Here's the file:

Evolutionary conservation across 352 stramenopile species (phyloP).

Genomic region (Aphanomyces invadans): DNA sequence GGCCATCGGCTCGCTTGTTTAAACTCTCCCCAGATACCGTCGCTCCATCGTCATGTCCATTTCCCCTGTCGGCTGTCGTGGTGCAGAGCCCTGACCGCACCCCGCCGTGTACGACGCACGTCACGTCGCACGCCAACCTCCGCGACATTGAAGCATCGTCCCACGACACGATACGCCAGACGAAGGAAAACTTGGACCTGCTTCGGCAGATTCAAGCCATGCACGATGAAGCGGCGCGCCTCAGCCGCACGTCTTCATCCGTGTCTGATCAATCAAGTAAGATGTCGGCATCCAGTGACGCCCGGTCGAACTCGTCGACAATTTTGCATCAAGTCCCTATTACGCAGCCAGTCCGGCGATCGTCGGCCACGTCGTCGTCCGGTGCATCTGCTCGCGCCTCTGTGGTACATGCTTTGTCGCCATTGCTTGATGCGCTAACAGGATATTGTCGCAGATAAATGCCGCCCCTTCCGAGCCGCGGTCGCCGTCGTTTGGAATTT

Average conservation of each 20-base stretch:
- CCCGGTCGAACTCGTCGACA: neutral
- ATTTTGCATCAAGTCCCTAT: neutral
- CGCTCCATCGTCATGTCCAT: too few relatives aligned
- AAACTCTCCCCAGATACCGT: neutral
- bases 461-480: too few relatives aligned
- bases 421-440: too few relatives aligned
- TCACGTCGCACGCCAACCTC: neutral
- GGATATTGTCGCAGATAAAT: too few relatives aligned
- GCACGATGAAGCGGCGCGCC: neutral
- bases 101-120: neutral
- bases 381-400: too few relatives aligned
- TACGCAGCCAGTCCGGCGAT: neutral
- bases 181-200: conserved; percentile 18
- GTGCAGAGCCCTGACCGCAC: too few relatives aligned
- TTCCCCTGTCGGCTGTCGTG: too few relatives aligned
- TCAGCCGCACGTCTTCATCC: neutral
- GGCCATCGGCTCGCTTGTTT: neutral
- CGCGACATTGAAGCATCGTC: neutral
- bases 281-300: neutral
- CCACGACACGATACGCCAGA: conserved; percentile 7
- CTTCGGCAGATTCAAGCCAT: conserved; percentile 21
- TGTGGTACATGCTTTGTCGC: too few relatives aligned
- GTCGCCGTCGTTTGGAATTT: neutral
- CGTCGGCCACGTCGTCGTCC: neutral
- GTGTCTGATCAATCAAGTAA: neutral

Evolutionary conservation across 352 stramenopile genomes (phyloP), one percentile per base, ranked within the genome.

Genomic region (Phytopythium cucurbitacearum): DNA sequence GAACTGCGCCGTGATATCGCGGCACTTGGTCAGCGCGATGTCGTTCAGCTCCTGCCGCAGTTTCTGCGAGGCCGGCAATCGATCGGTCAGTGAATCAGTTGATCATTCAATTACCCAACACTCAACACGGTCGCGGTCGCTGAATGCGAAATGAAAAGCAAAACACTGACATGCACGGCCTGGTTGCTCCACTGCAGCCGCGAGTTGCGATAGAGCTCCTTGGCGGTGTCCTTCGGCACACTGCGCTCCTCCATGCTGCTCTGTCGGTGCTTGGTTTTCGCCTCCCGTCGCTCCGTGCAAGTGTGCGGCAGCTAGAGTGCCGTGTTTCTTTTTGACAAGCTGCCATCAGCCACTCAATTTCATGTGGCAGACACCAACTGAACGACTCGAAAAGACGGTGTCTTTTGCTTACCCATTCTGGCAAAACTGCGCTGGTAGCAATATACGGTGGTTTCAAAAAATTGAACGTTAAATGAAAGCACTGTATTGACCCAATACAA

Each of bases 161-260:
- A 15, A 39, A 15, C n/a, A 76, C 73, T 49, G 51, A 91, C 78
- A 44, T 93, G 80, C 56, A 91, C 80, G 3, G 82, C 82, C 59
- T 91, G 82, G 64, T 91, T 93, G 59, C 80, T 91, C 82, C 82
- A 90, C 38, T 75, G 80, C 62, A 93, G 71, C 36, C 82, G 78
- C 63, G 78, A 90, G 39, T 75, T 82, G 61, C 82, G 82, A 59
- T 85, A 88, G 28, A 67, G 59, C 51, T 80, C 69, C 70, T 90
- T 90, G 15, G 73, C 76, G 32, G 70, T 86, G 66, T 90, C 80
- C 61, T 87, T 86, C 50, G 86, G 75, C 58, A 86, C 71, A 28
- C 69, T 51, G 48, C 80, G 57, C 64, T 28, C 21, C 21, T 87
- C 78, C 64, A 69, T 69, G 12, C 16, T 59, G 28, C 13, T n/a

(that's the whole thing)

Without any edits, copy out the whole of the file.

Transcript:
Evolutionary conservation across 352 stramenopile species (phyloP).

Genomic region (Aphanomyces invadans): DNA sequence GGCCATCGGCTCGCTTGTTTAAACTCTCCCCAGATACCGTCGCTCCATCGTCATGTCCATTTCCCCTGTCGGCTGTCGTGGTGCAGAGCCCTGACCGCACCCCGCCGTGTACGACGCACGTCACGTCGCACGCCAACCTCCGCGACATTGAAGCATCGTCCCACGACACGATACGCCAGACGAAGGAAAACTTGGACCTGCTTCGGCAGATTCAAGCCATGCACGATGAAGCGGCGCGCCTCAGCCGCACGTCTTCATCCGTGTCTGATCAATCAAGTAAGATGTCGGCATCCAGTGACGCCCGGTCGAACTCGTCGACAATTTTGCATCAAGTCCCTATTACGCAGCCAGTCCGGCGATCGTCGGCCACGTCGTCGTCCGGTGCATCTGCTCGCGCCTCTGTGGTACATGCTTTGTCGCCATTGCTTGATGCGCTAACAGGATATTGTCGCAGATAAATGCCGCCCCTTCCGAGCCGCGGTCGCCGTCGTTTGGAATTT

Average conservation of each 20-base stretch:
- CCCGGTCGAACTCGTCGACA: neutral
- ATTTTGCATCAAGTCCCTAT: neutral
- CGCTCCATCGTCATGTCCAT: too few relatives aligned
- AAACTCTCCCCAGATACCGT: neutral
- bases 461-480: too few relatives aligned
- bases 421-440: too few relatives aligned
- TCACGTCGCACGCCAACCTC: neutral
- GGATATTGTCGCAGATAAAT: too few relatives aligned
- GCACGATGAAGCGGCGCGCC: neutral
- bases 101-120: neutral
- bases 381-400: too few relatives aligned
- TACGCAGCCAGTCCGGCGAT: neutral
- bases 181-200: conserved; percentile 18
- GTGCAGAGCCCTGACCGCAC: too few relatives aligned
- TTCCCCTGTCGGCTGTCGTG: too few relatives aligned
- TCAGCCGCACGTCTTCATCC: neutral
- GGCCATCGGCTCGCTTGTTT: neutral
- CGCGACATTGAAGCATCGTC: neutral
- bases 281-300: neutral
- CCACGACACGATACGCCAGA: conserved; percentile 7
- CTTCGGCAGATTCAAGCCAT: conserved; percentile 21
- TGTGGTACATGCTTTGTCGC: too few relatives aligned
- GTCGCCGTCGTTTGGAATTT: neutral
- CGTCGGCCACGTCGTCGTCC: neutral
- GTGTCTGATCAATCAAGTAA: neutral

Evolutionary conservation across 352 stramenopile genomes (phyloP), one percentile per base, ranked within the genome.

Genomic region (Phytopythium cucurbitacearum): DNA sequence GAACTGCGCCGTGATATCGCGGCACTTGGTCAGCGCGATGTCGTTCAGCTCCTGCCGCAGTTTCTGCGAGGCCGGCAATCGATCGGTCAGTGAATCAGTTGATCATTCAATTACCCAACACTCAACACGGTCGCGGTCGCTGAATGCGAAATGAAAAGCAAAACACTGACATGCACGGCCTGGTTGCTCCACTGCAGCCGCGAGTTGCGATAGAGCTCCTTGGCGGTGTCCTTCGGCACACTGCGCTCCTCCATGCTGCTCTGTCGGTGCTTGGTTTTCGCCTCCCGTCGCTCCGTGCAAGTGTGCGGCAGCTAGAGTGCCGTGTTTCTTTTTGACAAGCTGCCATCAGCCACTCAATTTCATGTGGCAGACACCAACTGAACGACTCGAAAAGACGGTGTCTTTTGCTTACCCATTCTGGCAAAACTGCGCTGGTAGCAATATACGGTGGTTTCAAAAAATTGAACGTTAAATGAAAGCACTGTATTGACCCAATACAA

Each of bases 161-260:
- A 15, A 39, A 15, C n/a, A 76, C 73, T 49, G 51, A 91, C 78
- A 44, T 93, G 80, C 56, A 91, C 80, G 3, G 82, C 82, C 59
- T 91, G 82, G 64, T 91, T 93, G 59, C 80, T 91, C 82, C 82
- A 90, C 38, T 75, G 80, C 62, A 93, G 71, C 36, C 82, G 78
- C 63, G 78, A 90, G 39, T 75, T 82, G 61, C 82, G 82, A 59
- T 85, A 88, G 28, A 67, G 59, C 51, T 80, C 69, C 70, T 90
- T 90, G 15, G 73, C 76, G 32, G 70, T 86, G 66, T 90, C 80
- C 61, T 87, T 86, C 50, G 86, G 75, C 58, A 86, C 71, A 28
- C 69, T 51, G 48, C 80, G 57, C 64, T 28, C 21, C 21, T 87
- C 78, C 64, A 69, T 69, G 12, C 16, T 59, G 28, C 13, T n/a